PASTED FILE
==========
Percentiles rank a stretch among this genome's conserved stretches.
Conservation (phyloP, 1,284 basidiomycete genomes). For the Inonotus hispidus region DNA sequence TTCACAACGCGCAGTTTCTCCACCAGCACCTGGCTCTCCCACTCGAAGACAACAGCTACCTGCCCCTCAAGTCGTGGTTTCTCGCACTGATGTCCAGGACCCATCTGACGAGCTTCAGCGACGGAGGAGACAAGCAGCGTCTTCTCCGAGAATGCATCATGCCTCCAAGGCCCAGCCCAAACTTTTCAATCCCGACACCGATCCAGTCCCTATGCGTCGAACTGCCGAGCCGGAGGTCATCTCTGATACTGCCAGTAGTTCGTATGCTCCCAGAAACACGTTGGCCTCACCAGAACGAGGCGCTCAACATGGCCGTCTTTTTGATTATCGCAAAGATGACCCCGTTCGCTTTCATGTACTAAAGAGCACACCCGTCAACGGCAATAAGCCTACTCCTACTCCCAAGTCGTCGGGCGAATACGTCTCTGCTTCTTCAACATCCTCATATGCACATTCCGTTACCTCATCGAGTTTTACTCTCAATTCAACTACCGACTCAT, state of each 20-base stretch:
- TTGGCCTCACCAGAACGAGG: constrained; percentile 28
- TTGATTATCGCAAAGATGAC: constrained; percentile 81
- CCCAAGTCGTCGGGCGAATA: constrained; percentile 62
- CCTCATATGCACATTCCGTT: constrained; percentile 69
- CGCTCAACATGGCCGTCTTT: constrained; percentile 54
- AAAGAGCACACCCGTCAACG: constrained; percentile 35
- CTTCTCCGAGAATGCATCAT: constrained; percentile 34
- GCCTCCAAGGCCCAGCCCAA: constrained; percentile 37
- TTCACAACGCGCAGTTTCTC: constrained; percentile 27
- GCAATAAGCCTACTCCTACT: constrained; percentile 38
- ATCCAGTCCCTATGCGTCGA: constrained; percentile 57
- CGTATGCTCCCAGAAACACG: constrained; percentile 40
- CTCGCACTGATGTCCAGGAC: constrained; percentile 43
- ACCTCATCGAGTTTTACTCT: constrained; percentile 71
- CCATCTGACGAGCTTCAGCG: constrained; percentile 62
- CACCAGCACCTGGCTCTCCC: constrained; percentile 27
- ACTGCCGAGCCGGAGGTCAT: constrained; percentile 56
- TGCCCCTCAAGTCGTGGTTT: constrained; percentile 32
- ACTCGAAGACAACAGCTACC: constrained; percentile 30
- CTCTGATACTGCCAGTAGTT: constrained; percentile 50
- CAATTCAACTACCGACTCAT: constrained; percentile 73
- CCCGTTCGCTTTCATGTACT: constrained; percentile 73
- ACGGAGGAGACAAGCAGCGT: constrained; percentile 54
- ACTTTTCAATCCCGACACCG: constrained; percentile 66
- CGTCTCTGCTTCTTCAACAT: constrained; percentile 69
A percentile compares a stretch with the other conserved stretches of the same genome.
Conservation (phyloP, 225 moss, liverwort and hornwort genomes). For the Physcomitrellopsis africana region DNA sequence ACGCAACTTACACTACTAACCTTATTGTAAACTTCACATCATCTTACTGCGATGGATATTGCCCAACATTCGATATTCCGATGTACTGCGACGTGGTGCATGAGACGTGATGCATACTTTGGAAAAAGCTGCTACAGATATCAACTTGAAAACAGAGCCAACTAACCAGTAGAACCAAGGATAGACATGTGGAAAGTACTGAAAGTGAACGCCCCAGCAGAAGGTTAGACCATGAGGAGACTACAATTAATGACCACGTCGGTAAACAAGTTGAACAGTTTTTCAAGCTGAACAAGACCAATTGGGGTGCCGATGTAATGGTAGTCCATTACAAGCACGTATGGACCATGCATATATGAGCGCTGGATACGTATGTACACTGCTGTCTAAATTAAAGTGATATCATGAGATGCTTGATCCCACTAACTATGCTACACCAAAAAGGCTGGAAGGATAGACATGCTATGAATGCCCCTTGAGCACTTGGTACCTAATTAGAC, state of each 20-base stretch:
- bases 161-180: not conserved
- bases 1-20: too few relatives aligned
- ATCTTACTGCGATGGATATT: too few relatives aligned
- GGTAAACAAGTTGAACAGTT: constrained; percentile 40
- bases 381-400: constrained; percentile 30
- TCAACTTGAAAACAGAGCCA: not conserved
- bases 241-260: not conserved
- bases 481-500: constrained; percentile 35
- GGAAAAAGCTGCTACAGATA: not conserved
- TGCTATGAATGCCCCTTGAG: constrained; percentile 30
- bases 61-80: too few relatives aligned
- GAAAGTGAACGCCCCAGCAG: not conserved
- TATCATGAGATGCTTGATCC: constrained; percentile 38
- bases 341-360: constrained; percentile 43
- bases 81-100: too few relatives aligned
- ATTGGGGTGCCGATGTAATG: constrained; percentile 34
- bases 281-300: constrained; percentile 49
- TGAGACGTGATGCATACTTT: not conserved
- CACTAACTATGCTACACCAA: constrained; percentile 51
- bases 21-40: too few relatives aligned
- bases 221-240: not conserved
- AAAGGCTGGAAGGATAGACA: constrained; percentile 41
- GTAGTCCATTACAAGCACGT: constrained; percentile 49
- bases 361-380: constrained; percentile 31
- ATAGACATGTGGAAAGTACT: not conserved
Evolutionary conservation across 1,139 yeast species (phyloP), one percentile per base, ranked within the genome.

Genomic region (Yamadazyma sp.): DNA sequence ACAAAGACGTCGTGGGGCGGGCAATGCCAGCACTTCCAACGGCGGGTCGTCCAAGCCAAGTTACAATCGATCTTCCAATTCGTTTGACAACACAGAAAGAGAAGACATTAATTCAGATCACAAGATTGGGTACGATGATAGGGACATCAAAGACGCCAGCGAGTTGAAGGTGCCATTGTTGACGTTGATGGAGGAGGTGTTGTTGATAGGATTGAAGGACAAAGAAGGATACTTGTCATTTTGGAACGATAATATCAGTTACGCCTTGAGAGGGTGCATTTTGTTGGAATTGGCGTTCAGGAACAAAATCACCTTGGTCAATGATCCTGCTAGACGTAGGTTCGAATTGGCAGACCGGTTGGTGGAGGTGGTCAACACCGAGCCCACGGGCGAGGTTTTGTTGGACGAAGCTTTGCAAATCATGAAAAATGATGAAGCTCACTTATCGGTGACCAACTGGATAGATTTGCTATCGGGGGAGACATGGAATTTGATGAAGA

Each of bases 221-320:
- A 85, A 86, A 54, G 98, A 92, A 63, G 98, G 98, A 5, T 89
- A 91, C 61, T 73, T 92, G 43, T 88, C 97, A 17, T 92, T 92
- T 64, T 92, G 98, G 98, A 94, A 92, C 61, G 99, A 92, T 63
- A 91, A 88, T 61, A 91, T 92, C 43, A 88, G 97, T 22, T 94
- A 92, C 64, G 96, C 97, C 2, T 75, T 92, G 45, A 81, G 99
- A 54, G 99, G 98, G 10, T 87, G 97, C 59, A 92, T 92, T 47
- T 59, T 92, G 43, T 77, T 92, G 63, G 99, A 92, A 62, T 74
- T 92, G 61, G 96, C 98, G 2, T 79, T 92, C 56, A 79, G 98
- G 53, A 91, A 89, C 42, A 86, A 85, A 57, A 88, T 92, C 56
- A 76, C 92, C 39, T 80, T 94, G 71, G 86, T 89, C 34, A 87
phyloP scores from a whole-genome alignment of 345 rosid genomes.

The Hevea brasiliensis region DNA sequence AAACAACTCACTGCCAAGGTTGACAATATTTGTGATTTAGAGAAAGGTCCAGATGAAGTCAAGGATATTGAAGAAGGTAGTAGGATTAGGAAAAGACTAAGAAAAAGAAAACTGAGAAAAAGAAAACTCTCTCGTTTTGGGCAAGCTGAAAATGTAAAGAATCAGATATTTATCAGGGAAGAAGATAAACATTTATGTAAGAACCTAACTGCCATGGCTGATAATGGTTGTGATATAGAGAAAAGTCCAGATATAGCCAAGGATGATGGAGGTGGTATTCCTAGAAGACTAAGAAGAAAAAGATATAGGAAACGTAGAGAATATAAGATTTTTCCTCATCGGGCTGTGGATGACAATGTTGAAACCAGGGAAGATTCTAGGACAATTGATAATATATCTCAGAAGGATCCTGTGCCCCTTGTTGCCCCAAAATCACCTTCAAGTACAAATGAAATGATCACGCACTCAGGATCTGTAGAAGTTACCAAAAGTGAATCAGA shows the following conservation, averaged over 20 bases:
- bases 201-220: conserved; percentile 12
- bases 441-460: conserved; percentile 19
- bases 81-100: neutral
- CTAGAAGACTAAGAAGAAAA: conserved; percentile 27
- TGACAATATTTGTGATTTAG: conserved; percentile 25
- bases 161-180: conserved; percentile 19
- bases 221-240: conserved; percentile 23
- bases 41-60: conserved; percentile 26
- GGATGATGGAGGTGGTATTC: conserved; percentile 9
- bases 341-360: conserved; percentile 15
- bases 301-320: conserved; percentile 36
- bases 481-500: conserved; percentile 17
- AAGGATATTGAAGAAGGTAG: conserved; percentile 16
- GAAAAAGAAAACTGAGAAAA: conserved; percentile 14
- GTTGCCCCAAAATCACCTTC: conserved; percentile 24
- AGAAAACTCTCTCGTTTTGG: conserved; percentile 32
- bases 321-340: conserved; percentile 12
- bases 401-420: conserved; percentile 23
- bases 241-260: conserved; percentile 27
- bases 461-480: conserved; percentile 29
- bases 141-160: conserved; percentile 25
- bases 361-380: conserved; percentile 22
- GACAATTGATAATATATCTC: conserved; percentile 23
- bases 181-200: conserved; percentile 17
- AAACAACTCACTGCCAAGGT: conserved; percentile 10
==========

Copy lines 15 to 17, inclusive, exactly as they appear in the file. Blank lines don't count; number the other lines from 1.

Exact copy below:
- CTCGCACTGATGTCCAGGAC: constrained; percentile 43
- ACCTCATCGAGTTTTACTCT: constrained; percentile 71
- CCATCTGACGAGCTTCAGCG: constrained; percentile 62